FatWire recently announced two new products -- "Gadget Server" and "Community Server" -- both aimed at website visitors. Community Server provides user-generated content services such as blogs, ratings, reviews, and comments. Gadget Server allows you to serve up lightweight components called Gadgets.
Both these applications run on FatWire's Content Server platform that we cover in our Web Content Management research. Although FatWire claims you can deploy these products independently, I am skeptical of the value proposition of running them independently even if it were possible. Both these products tie into Content Server via FatWire's "WEM" -- not the marketing acronym that is getting popular these days -- but an integration framework the company released sometime back. This framework essentially allows you to create applications on top of Content Server and provides features like single sign-on, unified interface, and a single administration window. Just like Drupal, FatWire wants to target those social use cases that are driven largely by content.
However, don't assume that adding a new product such as Community Server onto your Content Server installation will in itself convert your existing application to a community platform. Technical and functional considerations might require you redesign your application. In our WCM evaluation research we lay out some important architectural options and considerations for managing user-generated content (hint: neither FatWire nor Drupal's approach is ideal).
FatWire's Gadget Server is based on Apache's Shindig project. It allows you to create gadgets based on Google's Open Social standard. Your site visitors then can pick and choose the gadgets they want and personalize their interface. As of now, there are only a few gadgets available out-of-the-box, and the percentage of visitors who will actively modify page functionality or layout tends to be very low.
Perhaps more usefully, the new module now provides an additional delivery channel to FatWire content because you can embed an Open Social gadget on any web page, including those not driven by FatWire, and therefore more easily distribute content.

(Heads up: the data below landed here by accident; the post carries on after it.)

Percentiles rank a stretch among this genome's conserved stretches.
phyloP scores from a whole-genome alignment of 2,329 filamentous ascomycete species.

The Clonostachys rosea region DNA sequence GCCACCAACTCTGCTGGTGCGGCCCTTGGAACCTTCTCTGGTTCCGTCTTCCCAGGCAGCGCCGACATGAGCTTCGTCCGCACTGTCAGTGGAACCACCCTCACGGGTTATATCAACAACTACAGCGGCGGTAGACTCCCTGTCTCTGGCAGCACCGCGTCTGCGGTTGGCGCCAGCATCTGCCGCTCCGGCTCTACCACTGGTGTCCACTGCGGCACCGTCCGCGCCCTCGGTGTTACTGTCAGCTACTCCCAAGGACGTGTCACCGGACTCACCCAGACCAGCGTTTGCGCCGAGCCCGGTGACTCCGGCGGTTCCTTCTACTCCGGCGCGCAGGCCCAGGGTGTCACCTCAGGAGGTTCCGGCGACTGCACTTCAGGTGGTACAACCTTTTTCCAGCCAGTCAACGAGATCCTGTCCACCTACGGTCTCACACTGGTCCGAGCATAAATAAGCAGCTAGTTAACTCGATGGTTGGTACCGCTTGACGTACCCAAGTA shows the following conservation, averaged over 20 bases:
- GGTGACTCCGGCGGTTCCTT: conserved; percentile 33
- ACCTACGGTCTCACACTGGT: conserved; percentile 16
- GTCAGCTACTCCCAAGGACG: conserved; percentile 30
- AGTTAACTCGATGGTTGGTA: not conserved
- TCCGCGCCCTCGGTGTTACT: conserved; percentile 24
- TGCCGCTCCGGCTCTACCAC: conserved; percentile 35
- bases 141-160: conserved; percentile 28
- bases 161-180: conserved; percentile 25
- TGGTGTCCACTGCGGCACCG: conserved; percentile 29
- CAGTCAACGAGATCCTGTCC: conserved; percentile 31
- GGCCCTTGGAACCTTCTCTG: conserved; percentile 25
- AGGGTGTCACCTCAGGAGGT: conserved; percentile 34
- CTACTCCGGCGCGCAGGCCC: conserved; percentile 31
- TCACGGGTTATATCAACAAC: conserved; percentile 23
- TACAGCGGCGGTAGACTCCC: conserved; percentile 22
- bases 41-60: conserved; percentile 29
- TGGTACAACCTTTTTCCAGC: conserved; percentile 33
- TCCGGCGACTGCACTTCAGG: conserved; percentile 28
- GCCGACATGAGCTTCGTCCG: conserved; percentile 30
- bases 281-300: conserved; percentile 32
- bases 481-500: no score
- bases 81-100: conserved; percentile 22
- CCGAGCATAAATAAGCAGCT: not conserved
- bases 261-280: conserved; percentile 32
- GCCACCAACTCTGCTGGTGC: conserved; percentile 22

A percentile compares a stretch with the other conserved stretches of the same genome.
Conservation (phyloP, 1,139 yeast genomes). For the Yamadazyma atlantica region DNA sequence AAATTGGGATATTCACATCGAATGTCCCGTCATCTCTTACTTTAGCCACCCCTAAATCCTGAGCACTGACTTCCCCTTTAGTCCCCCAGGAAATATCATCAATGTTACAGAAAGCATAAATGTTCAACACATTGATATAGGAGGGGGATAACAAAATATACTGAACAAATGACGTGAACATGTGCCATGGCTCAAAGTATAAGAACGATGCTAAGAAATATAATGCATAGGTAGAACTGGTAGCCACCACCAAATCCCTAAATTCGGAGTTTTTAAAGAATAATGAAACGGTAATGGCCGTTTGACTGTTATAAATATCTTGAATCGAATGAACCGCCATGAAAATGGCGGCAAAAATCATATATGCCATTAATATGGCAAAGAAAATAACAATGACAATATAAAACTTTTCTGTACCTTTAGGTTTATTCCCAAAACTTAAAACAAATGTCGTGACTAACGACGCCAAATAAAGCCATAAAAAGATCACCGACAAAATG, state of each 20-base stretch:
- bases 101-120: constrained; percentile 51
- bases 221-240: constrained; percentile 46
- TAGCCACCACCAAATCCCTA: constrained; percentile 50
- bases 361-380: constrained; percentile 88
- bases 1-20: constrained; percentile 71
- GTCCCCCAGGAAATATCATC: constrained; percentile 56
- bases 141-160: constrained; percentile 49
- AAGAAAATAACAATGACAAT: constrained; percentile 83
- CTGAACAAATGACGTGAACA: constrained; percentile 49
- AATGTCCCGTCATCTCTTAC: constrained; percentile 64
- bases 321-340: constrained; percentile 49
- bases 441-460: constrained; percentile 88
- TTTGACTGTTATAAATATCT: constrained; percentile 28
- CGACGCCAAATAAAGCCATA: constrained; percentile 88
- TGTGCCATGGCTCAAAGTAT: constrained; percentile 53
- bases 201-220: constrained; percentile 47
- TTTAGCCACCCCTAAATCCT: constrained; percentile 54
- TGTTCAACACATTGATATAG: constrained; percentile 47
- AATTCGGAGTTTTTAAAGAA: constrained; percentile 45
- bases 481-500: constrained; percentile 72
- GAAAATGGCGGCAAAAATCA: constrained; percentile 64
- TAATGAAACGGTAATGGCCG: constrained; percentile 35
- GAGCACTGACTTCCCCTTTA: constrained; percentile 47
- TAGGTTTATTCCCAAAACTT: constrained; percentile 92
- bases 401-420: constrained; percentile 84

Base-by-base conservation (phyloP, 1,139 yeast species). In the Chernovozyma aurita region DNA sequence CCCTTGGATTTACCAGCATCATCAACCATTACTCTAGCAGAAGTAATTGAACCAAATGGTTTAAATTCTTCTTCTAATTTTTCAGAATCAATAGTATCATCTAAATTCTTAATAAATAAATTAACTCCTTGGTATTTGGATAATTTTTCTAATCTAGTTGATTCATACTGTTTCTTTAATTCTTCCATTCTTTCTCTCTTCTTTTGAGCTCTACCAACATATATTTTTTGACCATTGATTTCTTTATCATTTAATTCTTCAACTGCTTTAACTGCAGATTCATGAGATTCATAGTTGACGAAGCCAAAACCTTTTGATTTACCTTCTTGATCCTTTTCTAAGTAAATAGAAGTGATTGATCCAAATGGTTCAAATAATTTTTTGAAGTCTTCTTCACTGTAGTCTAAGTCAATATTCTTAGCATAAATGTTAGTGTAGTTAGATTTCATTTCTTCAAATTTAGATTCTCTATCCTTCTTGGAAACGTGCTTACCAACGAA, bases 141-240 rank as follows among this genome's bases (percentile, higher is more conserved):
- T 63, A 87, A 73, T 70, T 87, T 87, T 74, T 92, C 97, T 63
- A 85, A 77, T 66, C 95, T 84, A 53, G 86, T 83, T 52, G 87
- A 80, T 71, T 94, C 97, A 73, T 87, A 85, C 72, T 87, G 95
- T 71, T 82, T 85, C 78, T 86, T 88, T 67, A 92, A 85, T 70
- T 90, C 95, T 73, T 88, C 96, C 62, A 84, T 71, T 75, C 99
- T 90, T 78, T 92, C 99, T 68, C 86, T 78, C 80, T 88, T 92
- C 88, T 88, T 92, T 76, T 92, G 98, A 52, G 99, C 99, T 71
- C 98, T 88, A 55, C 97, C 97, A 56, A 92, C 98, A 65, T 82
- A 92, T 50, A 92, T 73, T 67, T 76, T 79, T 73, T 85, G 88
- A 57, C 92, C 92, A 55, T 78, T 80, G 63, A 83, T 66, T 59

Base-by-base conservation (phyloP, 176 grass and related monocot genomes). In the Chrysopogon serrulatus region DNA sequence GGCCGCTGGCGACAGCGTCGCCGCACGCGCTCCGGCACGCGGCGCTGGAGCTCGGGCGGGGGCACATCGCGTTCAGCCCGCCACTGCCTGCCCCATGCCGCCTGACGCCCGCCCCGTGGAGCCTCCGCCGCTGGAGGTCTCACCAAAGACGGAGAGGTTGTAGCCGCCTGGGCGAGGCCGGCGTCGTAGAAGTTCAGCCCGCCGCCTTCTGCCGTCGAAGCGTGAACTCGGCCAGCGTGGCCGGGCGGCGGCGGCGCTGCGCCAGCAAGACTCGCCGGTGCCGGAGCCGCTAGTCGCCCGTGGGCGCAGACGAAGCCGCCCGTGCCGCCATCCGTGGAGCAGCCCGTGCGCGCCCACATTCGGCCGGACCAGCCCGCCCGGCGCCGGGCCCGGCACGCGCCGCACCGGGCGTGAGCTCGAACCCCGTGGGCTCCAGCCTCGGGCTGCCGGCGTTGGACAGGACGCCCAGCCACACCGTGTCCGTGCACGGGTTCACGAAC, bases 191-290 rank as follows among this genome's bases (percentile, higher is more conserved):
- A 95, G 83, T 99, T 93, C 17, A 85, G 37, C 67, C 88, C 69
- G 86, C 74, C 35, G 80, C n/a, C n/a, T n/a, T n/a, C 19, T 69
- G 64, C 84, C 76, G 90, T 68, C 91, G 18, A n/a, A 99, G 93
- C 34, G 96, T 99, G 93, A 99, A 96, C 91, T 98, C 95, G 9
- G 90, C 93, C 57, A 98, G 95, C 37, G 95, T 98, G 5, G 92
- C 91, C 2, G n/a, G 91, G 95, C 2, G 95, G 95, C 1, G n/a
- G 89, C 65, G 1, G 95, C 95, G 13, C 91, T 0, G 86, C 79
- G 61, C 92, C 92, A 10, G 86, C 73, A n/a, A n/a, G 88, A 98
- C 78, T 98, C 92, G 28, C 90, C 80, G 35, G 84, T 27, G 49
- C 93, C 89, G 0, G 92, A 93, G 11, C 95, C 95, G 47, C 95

Nevertheless, you may be disappointed to learn that these gadgets are only for site visitor related functionality and not for editorial functionality, at a time when many competitors are employing gadgets to offer different content contributors the exact functionality they need, in lieu of struggling with one complex interface that everyone uses.
In any case, just like with Community Server, consider architectural implications carefully before deciding whether you want a completely gadget-based front end or a hybrid front end where only some functionality gets driven by gadgets.
Frankly speaking, the new features offered by these products are not very complex to implement. You could always create a new asset type, such as "comment," and associate it with another asset type such as "news" to achieve the desired functionality. In fact, FatWire has been offering a separate Blog module, free of cost, for some time. What's more important in my view is the the new administrative and configuration capabilities to manage these modules from a familiar interface. You can also take advantage of some of Content Server's scalability and integration services with these new products.
Overall, both the new products provide a useful set of features. With Community Server, FatWire is probably playing catch-up, since this functionality has been offered by many other products for some time. With Gadget Server, FatWire becomes one of the very few vendors to offer in-built gadget services that allow you to run third-party Open Social Gadgets on your infrastructure.
We're working on a deeper critique of these two new modules for our regular Web CMS updates to our subscribers.